Wednesday, June 8, 2011

2011 MLB Draft Roundup

I hope you’ve been enjoying my analysis of the more surprising teams in baseball this season. I’ve still got a few more to look at, so we’ll get right back to our regularly scheduled programming next week. The MLB Draft concluded today, so I’m going to go over a few teams who I thought stood out (both negatively and positively). Though most of these prospects won’t have a Major League impact for a year or two at least, if ever, the draft is one of the most exciting events in the baseball calendar. It never ceases to yield surprises, and provides hope for the future for even the most troubled of franchises. So, the winners and losers of MLB’s 2011 Rule 4 Draft:

Washington Nationals
The Nationals ended up with a great combination of upside, value, and fairly high floors. With their first pick, they were the beneficiary of Anthony Rendon’s slide. The Rice third baseman, universally considered to be the best college hitter in the draft, was assumed by most to be the second pick after Gerrit Cole. When the Mariners decided to tab Virginia starter Danny Hultzen instead, Rendon fell into Washington’s lap at the six slot, and the Nats took advantage. Later in the first round, GM Mike Rizzo and his brain trust added Kentucky starter Alex Meyer to their organization with the 23rd pick. Meyer has had some control problems, but is large and projectable and has a slider that can only be described as filthy to go along with a mid-90s fastball. With the first selection in the sandwich round, the Nats nabbed Brian Goodwin, a community college outfielder with five-tool potential. In the third round, Washington took Matt Purke, a southpaw from TCU who had merited strong consideration for an early selection before being shut down with shoulder bursitis this spring. Purke was selected in the first round by the Rangers in 2009, but decided to go to college, so it’s obvious he’s got talent. If he can put the injury behind him and get back on track, Purke could be the steal of the draft.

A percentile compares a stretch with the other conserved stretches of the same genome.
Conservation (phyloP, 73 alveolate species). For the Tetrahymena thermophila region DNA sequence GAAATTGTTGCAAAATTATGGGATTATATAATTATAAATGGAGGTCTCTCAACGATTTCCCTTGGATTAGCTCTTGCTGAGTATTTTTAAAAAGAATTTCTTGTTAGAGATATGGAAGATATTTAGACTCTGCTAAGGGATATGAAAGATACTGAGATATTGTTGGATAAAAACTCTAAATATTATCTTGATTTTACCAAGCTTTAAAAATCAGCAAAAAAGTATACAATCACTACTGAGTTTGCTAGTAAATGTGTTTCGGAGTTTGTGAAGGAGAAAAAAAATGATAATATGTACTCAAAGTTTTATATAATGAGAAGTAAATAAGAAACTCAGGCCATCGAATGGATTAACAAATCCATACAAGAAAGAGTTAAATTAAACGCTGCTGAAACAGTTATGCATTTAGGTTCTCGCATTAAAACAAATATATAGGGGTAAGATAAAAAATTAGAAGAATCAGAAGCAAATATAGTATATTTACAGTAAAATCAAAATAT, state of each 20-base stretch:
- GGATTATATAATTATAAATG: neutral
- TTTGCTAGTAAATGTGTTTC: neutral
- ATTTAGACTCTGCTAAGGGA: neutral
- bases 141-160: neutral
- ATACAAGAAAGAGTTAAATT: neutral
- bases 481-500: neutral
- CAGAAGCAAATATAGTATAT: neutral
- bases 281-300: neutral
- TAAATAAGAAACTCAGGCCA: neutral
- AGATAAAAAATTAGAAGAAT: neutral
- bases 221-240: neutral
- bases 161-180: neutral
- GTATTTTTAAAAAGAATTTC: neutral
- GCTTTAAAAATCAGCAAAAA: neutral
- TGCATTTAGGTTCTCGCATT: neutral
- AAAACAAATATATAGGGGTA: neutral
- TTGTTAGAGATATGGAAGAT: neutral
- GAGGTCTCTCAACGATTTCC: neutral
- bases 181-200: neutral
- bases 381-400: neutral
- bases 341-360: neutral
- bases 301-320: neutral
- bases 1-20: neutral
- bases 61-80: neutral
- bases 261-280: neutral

Boston Red Sox
The Red Sox, as they often do, made it known that they’re willing to pay big bucks for the right skills by tabbing several players who fell because of signability issues. With the 18th pick, the Sox took UConn starter Matt Barnes, who might have been a much earlier pick in a draft without so much impressive right-handed pitching. Barnes has a low-90s fastball that he can pump up to 96, a solid curve, and a changeup that will allow him to find success against lefties as well as righties. I’m sure Theo Epstein and Co. were ecstatic to see him fall this far… I was very surprised to see him get past out of the first 15 picks, and many projections had him going top-10. With the 26th pick, Boston took high school catcher Blake Swihart. Swihart’s bat is his calling card, as he’s shown the ability to both hit for power and get on base at a high clip, but his defensive skills may move him out from behind the plate, a la Kansas City’s Wil Myers. Swihart looks to be a tough sign, but Boston hasn’t had a problem with that in the past, the most recent example being Anthony Ranaudo last year. In the sandwich round, they took Henry Owens, a high school lefty out of southern California who had been considered a possible first rounder. Owens is huge, at 6’6”, and projectable, and throws a low-90s fastball, a strong curve, a biting slider, and a fairly effective changeup, all of which he commands well. Later in the compensation round, Boston selected South Carolina centerfielder Jackie Bradley Jr., who has struggled due to injury this season but has impressive power for his small stature and one of the best outfield arms in the draft.

Tampa Bay Rays